race

Canadian Judges Urged to Consider History of Systemic Racism When Sentencing Black Offenders

Written on Behalf of Affleck & Barrison LLP

A Call for Greater Consideration

Canadian defence lawyers are urging judges to give greater consideration to how systemic racism may have played a role in the actions of black criminals, similar to the consideration given to aboriginals.

The National Post reports “Defence lawyers behind the push say asking judges to consider how historic discrimination and marginalization may have influenced their clients’ behaviour is not meant to be a ‘get-out-of-jail-free’ card; it simply gives judges a fuller picture of their clients before their fates are decided.”

R. v. Gladue

The consideration being urged is similar to the Gladue report, which judges, defence counsel, or Crown Attorneys are able to request during pre-sentencing or bail hearings of Aboriginal offenders.

Gladue reports stem from a 1998 Supreme Court of Canada decision, R. v. Gladue, in which the Court ordered “ it is incumbent upon the sentencing judge to attempt to acquire information regarding the circumstances of the offender as an aboriginal person.  Whether the offender resides in a rural area, on a reserve or in an urban centre the sentencing judge must be made aware of alternatives to incarceration that exist whether inside or outside the aboriginal community of the particular offender.  The alternatives existing in metropolitan areas must, as a matter of course, also be explored.  Clearly the presence of an aboriginal offender will require special attention in pre‑sentence reports.”

Conflicting Points of View

Wayne van der Meide, regional manager of case management and litigation for Legal Aid Ontario told the National Post that his organization wants to encourage Ontario judges to employ cultural assessments, allocating funds for test cases.

Nova Scotia has used cultural assessments in a small number of cases, and van der Meide stated that courts in Ontario have recognized that black people have faced systemic racism for decades, but this has always been done without a formal mechanism.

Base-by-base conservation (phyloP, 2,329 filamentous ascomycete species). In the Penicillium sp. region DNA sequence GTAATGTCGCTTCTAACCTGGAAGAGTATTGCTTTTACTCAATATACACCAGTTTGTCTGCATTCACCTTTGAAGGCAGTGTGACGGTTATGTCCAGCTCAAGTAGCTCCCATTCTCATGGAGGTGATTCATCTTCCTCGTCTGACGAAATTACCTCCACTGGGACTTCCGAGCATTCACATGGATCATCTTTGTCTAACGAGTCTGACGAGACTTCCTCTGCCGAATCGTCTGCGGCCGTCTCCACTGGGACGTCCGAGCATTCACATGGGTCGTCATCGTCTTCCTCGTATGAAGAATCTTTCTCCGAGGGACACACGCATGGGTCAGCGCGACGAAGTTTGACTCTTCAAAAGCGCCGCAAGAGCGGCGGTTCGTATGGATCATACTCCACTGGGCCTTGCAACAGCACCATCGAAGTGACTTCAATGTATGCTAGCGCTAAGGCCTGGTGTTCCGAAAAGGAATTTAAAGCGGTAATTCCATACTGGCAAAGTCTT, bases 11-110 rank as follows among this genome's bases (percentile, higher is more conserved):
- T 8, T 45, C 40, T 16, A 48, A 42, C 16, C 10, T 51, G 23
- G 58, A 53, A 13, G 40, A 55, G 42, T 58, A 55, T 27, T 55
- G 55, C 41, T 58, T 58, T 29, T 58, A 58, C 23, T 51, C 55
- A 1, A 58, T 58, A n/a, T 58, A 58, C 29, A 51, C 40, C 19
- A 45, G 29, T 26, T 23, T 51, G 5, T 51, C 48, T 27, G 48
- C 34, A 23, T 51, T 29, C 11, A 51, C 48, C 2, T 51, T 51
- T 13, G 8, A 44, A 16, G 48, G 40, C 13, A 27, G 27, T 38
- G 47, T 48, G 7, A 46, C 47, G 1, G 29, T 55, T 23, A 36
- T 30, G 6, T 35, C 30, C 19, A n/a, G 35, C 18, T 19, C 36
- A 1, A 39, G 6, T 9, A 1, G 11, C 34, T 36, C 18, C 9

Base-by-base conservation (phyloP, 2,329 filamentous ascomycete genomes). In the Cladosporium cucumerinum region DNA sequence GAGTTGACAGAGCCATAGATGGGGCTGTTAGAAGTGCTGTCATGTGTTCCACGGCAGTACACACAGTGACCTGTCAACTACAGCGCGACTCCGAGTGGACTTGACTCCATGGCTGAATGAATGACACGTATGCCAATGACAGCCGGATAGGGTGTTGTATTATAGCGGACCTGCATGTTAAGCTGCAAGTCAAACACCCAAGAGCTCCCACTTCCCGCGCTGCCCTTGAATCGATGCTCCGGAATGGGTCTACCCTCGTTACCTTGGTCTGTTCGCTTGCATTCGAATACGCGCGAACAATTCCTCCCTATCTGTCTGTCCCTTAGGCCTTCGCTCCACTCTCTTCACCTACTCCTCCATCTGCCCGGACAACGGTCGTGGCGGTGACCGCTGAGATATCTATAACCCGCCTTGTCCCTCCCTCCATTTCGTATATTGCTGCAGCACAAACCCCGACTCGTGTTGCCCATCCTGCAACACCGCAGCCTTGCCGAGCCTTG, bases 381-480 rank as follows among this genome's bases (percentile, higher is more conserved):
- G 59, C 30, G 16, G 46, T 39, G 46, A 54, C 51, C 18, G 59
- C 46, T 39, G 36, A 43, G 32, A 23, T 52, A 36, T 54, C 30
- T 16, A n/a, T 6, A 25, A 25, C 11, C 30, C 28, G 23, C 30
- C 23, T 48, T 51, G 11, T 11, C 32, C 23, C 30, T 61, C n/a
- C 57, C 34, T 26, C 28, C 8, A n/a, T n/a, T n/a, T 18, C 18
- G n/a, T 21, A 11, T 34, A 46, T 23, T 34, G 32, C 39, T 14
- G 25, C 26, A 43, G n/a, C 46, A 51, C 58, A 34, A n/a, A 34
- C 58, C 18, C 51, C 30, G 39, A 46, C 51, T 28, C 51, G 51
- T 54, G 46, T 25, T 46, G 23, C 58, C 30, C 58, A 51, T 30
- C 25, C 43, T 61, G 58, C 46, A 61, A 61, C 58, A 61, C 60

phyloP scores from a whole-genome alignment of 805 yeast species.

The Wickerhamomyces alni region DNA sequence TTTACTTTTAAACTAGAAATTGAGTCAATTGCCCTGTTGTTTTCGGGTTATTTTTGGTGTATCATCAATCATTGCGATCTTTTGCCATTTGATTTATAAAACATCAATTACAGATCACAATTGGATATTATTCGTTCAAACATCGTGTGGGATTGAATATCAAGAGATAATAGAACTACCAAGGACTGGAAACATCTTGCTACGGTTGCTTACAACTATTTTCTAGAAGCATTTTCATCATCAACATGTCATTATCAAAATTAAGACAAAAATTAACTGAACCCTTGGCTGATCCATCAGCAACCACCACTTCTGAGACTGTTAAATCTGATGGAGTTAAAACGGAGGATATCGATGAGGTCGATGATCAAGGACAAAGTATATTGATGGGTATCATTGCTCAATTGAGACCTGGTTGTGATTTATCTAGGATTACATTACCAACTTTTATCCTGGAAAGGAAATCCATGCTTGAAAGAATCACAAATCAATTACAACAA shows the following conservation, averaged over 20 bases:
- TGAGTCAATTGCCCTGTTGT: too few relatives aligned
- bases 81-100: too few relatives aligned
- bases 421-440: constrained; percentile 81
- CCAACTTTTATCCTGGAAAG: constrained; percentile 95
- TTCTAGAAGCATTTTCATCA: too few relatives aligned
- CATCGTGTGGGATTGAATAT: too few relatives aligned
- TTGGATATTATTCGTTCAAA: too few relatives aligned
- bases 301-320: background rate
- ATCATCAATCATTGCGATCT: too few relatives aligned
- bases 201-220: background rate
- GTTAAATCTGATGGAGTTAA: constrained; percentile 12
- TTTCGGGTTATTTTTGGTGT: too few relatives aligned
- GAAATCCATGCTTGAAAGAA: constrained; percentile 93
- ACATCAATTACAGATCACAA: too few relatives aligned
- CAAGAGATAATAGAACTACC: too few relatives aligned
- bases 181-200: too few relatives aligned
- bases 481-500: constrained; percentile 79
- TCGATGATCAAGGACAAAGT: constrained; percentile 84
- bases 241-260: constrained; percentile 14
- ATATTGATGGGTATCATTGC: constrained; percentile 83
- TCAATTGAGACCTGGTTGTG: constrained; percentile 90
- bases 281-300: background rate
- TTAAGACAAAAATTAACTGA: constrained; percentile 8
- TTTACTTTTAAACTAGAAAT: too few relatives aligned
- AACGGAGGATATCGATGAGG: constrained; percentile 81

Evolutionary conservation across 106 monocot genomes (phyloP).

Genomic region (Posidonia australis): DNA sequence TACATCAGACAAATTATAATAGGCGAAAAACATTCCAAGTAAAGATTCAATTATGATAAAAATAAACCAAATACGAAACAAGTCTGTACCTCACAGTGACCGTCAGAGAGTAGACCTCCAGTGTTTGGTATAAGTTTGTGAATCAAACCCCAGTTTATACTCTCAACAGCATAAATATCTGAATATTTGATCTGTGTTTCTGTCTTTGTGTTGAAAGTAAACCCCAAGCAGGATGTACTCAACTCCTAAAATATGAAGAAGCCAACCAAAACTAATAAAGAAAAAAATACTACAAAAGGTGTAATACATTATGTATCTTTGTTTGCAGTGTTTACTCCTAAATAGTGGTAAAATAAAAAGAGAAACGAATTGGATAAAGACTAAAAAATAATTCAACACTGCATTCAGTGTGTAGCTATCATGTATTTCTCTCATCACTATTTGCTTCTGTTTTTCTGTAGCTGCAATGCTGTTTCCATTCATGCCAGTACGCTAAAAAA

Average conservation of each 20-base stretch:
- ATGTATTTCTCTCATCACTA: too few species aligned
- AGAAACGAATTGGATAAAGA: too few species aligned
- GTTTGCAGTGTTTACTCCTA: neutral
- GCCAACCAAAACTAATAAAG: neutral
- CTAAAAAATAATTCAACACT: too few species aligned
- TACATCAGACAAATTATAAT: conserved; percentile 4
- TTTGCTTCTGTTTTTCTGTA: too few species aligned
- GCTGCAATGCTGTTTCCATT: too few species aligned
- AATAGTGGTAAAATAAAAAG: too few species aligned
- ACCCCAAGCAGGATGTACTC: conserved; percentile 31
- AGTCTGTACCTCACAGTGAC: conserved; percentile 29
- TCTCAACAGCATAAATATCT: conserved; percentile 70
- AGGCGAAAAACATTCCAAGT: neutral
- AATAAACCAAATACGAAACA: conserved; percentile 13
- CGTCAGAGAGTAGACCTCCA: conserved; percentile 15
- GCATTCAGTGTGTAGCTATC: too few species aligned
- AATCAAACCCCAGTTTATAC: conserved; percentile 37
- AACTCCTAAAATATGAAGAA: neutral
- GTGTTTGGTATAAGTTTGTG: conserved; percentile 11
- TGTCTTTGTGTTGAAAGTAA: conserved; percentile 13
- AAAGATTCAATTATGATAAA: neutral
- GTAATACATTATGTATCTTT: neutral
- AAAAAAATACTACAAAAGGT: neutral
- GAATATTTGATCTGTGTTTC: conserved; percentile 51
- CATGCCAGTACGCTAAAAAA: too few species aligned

The hope of Van der Meide and others pushing for this type of consideration is that the Canada’s black population will cease to be overrepresented in Canada’s prison system. According to Vice News, 9.5% of Canada’s prisoners are black, compared to only 3% of the Canadian population.

However, Canada’s federal prison ombudsman, Ivan Zinger, says that he isn’t sure cultural assessments will do anything to change the black population’s overrepresentation in prison. He told the National Post that Aboriginal Canadian’s still account for 26% of Canada’s prisoners, while making up less than 5% of the population despite years of use of Glaude reports. He said “Adopting the same Gladue approach for Canadians of African descent may also not yield the desired outcome,” adding, “Investments in improving socioeconomic, cultural and political rights of vulnerable segments of the Canadian population may be a better approach.”

If you are facing criminal charges, contact the skilled Oshawa criminal lawyers at Affleck & Barrison online or at 905 404 1947. For your convenience, we offer 24-hour phone services and a free confidential consultation. We are available when you need us most.

Ontario’s New Carding Policy: What the New Rules Mean for You

Written on Behalf of Affleck & Barrison LLP

After significant public outcry, Ontario has banned the practice of carding, also known as “street checks”. As of January 1, 2017, police in Ontario must follow new rules about when and how they can ask people to identify themselves, in certain circumstances.